Equity vs. Debt Investments for Real Estate

June 9, 2022

Commercial Real Estate is incredibly varied. From office, multifamily, industrial, and multifamily, there are also many viable investment strategies. In this article, we’re going to discuss the differences and what to expect from private equity investments in real estate.

The General Capital Stack Split

There are two main ways to invest in real estate: through equity or debt. Equity investments typically involve buying a piece of property and becoming a part-owner, while debt investments involve lending money to borrowers who purchase a property with the expectation of earning interest on that loan. Both have their own unique benefits and drawbacks.

Below is an example of a typical CRE capital stack:



A primary difference in real estate investment strategy boils down to where you sit in the capital stack. The capital stack is the order in which debt and equity are layered in a real estate deal. The most important thing to remember about the capital stack is that seniority matters—in the event of a default, lenders who have seniority will be first in line to get paid back. This is why you typically see a correlation between the level of risk you take on and the reward.

Equity Investments


With equity investments, you are buying a piece of the property and becoming a part-owner. This type of investment is typically riskier because you are directly owning the property and hold on to the liability of ownership. If the property appreciates in value, you will likely see a larger return on your investment. Equity investments typically have a longer holding period than some debt instruments, so you should generally expect to see potential larger returns for longer periods of illiquidity.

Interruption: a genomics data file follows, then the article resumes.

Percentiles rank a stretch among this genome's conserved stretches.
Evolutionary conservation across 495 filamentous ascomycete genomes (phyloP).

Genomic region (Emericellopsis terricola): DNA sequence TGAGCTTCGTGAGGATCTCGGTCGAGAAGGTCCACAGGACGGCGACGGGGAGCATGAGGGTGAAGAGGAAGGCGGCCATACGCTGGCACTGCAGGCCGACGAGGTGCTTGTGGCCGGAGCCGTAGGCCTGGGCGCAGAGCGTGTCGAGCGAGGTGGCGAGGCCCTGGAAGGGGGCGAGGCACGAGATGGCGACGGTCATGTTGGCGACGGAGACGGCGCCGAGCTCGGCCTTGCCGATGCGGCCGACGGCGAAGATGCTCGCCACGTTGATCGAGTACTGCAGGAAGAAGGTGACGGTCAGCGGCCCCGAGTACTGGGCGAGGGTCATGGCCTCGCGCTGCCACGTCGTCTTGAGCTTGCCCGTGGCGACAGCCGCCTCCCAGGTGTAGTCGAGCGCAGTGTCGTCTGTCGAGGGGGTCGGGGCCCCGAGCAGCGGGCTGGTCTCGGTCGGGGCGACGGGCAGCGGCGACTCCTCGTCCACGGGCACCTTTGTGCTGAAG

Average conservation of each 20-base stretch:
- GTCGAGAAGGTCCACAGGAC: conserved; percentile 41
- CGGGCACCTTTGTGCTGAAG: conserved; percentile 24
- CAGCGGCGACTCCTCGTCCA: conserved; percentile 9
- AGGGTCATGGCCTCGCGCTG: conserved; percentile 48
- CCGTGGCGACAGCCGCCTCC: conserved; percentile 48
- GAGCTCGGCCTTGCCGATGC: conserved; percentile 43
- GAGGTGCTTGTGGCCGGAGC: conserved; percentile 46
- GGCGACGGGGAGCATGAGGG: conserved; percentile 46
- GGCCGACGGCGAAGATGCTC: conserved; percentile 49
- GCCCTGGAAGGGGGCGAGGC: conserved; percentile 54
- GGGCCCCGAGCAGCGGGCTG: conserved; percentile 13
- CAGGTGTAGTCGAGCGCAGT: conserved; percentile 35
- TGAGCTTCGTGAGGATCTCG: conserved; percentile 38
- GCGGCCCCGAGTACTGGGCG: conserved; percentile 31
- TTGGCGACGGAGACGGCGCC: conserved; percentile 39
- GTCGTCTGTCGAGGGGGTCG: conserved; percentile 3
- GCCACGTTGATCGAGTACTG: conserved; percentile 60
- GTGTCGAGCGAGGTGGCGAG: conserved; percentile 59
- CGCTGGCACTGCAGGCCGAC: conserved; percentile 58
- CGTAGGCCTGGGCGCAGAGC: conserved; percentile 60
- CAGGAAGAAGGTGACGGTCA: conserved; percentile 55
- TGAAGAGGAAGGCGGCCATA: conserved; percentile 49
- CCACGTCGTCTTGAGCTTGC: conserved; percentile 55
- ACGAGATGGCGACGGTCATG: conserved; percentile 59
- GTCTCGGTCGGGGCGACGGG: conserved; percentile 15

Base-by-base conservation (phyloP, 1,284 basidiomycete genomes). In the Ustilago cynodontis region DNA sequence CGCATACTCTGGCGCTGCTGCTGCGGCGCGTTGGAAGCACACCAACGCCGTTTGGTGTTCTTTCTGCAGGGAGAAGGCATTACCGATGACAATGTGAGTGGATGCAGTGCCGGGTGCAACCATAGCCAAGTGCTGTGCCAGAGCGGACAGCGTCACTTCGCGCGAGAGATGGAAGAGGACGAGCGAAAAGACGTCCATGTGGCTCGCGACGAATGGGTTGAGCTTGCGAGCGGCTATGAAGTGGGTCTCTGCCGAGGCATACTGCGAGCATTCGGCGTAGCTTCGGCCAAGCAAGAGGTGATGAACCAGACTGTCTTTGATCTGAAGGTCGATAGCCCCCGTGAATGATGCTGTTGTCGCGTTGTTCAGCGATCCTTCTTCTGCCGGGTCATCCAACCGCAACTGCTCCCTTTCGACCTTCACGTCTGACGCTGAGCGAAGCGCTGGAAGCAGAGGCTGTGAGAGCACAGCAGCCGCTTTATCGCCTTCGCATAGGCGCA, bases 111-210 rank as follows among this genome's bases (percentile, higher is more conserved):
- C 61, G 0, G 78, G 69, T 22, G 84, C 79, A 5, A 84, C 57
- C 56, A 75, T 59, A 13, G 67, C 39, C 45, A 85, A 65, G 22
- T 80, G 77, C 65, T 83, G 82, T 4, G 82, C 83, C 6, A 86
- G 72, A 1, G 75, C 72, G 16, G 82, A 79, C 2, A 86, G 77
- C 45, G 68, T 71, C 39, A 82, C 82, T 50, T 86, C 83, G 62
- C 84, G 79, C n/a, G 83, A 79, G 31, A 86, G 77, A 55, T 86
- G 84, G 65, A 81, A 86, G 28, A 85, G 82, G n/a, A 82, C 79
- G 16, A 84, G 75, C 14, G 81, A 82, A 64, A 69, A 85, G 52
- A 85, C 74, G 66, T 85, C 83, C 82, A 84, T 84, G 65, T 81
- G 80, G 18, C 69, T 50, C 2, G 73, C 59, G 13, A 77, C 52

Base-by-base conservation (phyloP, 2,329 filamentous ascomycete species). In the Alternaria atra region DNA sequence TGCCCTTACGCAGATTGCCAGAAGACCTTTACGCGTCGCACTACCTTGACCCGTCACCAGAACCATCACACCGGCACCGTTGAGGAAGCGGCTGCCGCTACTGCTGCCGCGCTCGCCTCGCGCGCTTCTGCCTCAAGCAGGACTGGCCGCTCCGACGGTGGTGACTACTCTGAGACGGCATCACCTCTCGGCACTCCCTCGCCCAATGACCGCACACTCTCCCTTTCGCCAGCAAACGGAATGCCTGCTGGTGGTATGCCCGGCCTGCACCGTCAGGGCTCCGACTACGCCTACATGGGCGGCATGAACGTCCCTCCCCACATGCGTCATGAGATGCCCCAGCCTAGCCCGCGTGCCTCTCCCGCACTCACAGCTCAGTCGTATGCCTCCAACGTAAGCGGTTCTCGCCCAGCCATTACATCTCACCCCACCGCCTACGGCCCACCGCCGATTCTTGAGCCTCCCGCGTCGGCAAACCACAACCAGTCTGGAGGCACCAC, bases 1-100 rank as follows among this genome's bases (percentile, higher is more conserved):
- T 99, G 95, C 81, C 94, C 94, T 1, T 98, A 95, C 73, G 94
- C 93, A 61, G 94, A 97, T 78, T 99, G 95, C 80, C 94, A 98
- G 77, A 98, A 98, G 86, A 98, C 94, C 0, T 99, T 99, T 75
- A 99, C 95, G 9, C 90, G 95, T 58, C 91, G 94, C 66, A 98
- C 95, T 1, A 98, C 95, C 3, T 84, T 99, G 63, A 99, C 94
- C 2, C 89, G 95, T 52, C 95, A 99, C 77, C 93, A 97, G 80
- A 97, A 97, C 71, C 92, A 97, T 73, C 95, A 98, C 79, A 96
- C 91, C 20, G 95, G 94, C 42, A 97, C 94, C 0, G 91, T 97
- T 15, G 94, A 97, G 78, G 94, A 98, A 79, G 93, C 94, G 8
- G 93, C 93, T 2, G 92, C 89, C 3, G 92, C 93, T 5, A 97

If you’re curious about the nuances between common and preferred equity, we have more information on that here.


Debt Investments

Another way to invest in a commercial real estate capital stack is to participate on the debt side. With debt investments, generally, you are lending money to a borrower with the expectation of being paid back your principal plus interest. This type of investment is typically less risky than equity because you are not directly owning the property, and in most cases will have the underlying asset as collateral. However, if the borrower defaults on their loan, you could shoulder the burden of having to work out the rest of the deal to recover your principal. Debt investments may have a shorter holding period than equity, depending on the type of debt. You should expect to see more consistent repayment though so you can expect some form of a return sooner.


Diversifying Your Investment Portfolio


Regardless of which type of investment you choose, it's important to diversify your investment portfolio. This means investing in different types of assets in order to mitigate risk. For example, if you're only investing in equity, you could be putting all your eggs in one basket.  Equity investments fluctuate with their respective markets whereas debt investments tend to stay more even-keeled. However, if you diversify and decide to invest in both equity and debt, you'll help balance out the risk and potentially increase your probabilty of reaching the investment objective.